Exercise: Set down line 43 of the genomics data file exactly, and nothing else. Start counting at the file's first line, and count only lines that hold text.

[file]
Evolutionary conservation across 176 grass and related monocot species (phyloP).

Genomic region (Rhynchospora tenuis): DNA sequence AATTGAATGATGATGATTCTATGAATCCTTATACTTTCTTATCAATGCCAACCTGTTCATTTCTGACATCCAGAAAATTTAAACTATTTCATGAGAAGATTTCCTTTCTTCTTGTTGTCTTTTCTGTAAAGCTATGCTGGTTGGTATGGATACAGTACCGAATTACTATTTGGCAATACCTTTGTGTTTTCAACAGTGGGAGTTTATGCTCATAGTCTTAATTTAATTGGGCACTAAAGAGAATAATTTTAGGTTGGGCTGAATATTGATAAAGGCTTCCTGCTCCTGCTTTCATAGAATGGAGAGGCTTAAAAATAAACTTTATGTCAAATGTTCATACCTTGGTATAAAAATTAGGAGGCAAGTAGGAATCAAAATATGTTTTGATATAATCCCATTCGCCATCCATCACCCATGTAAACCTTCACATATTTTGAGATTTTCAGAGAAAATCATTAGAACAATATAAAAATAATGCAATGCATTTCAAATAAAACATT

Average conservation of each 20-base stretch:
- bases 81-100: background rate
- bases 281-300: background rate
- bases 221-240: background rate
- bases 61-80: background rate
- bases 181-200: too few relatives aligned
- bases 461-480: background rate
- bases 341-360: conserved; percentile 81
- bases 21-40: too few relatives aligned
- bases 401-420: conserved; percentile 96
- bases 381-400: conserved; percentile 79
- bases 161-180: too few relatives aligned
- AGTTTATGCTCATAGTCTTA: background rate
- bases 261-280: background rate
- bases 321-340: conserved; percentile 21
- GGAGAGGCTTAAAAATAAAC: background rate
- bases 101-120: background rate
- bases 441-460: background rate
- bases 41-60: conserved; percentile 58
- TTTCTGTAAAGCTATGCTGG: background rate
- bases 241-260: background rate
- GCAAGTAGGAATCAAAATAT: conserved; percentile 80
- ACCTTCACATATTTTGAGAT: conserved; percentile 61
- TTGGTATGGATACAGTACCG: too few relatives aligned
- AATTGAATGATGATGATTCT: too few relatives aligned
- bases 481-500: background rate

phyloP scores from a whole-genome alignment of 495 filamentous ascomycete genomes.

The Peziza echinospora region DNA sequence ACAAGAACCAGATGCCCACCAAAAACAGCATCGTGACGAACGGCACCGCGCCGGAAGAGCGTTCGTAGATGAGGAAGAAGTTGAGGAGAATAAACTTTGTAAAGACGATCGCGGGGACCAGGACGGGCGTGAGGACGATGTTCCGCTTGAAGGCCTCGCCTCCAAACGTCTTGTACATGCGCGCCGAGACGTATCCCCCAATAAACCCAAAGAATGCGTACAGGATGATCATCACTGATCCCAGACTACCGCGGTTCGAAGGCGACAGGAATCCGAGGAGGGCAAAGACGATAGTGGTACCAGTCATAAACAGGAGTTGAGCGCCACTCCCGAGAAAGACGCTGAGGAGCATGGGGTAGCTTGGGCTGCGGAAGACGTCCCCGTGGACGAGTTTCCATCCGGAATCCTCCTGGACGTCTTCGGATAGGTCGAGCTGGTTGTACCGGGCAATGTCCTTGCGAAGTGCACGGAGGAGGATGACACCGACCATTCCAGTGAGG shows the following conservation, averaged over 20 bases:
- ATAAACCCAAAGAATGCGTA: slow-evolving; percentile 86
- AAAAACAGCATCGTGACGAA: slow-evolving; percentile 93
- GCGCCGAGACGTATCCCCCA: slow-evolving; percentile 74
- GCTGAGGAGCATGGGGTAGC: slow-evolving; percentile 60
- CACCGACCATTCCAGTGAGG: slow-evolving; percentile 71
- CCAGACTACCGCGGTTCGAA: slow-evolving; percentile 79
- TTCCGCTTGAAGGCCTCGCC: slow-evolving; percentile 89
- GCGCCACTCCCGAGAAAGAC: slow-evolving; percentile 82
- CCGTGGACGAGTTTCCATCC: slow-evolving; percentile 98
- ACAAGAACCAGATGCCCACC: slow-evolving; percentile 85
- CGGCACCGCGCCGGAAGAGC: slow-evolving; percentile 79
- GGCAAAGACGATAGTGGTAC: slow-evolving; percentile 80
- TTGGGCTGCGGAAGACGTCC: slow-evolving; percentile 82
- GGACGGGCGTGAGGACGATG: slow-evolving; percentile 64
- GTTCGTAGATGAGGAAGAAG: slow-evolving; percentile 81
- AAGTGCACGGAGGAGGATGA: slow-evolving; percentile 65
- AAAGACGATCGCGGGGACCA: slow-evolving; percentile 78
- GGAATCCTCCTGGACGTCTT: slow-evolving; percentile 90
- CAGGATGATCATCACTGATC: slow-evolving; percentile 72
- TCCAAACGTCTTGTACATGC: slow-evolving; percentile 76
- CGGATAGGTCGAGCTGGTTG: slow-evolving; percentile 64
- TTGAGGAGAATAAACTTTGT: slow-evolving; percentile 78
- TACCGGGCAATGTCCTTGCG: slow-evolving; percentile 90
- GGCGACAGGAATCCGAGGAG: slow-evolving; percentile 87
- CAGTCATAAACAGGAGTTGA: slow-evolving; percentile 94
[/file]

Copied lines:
- TTGGGCTGCGGAAGACGTCC: slow-evolving; percentile 82